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Mortality patterns among workers in three Texas oil refineries.
Thomas-TL; Waxweiler-RJ; Moure-Eraso-R; Itaya-S; Fraumeni-JF Jr.
J Occup Med 1982 Feb; 24(2):135-141
The mortality patterns of workers between 1943 and 1977 in three oil refineries (SIC-2911) in Texas were investigated. Union membership records and state vital records were examined to obtain information on date and cause of death, age, sex, race and work histories. Proportional mortality rations (PMR) for various cancer sites were determined using United States population rates as the standard. Excess mortality from stomach cancer was noted for active union members at refinery A and for active and retired members at refineries B and C. PMRs for leukemia, multiple myeloma, and other lymphoma were elevated especially among retired workers. Brain tumor deaths were elevated in all three refiners and were slightly elevated in retired workers from refineries A and C. The authors conclude that oil refinery workers have elevated risks of brain, stomach, hematopoietic, and lymphatic malignancies.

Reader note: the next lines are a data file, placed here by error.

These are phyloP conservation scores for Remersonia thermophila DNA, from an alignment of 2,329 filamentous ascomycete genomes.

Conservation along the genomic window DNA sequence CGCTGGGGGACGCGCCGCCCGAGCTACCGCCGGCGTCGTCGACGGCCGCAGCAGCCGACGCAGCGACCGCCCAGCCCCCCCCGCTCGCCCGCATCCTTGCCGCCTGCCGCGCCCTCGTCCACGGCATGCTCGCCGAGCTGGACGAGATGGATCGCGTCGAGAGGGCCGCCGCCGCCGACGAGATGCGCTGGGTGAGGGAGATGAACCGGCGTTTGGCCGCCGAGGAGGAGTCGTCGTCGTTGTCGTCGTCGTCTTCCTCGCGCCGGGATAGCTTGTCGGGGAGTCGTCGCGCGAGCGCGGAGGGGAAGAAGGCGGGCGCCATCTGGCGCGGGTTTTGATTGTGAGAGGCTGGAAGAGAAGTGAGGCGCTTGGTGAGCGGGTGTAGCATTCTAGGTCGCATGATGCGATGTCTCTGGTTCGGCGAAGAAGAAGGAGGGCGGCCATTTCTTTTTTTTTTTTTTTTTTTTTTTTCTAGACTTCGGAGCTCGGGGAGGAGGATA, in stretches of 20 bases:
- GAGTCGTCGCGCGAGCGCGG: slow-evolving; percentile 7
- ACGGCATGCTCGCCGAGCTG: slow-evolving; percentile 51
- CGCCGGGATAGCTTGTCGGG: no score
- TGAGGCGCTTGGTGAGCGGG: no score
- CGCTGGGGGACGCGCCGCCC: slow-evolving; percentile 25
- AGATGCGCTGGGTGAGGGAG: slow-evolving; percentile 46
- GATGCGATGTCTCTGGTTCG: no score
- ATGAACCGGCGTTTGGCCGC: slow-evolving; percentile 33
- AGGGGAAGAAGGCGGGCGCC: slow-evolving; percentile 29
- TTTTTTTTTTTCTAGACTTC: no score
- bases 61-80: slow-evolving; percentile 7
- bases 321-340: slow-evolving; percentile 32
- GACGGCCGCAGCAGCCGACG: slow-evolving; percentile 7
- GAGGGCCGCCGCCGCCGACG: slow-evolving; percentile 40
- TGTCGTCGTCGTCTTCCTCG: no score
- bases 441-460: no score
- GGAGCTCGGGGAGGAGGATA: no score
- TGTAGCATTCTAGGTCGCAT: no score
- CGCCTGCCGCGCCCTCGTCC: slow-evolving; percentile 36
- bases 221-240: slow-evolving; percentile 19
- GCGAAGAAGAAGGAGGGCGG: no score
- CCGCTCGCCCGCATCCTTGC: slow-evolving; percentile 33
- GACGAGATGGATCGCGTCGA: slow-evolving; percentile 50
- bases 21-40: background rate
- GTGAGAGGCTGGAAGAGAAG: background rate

JOCMA7; NIOSH-Author; Health-surveys; Petroleum-industry; Petroleum-refining; Cancer-rate; Epidemiology; Mortality-rates
Issue of Publication
Journal of Occupational Medicine
Page last reviewed: April 12, 2019
Content source: National Institute for Occupational Safety and Health Education and Information Division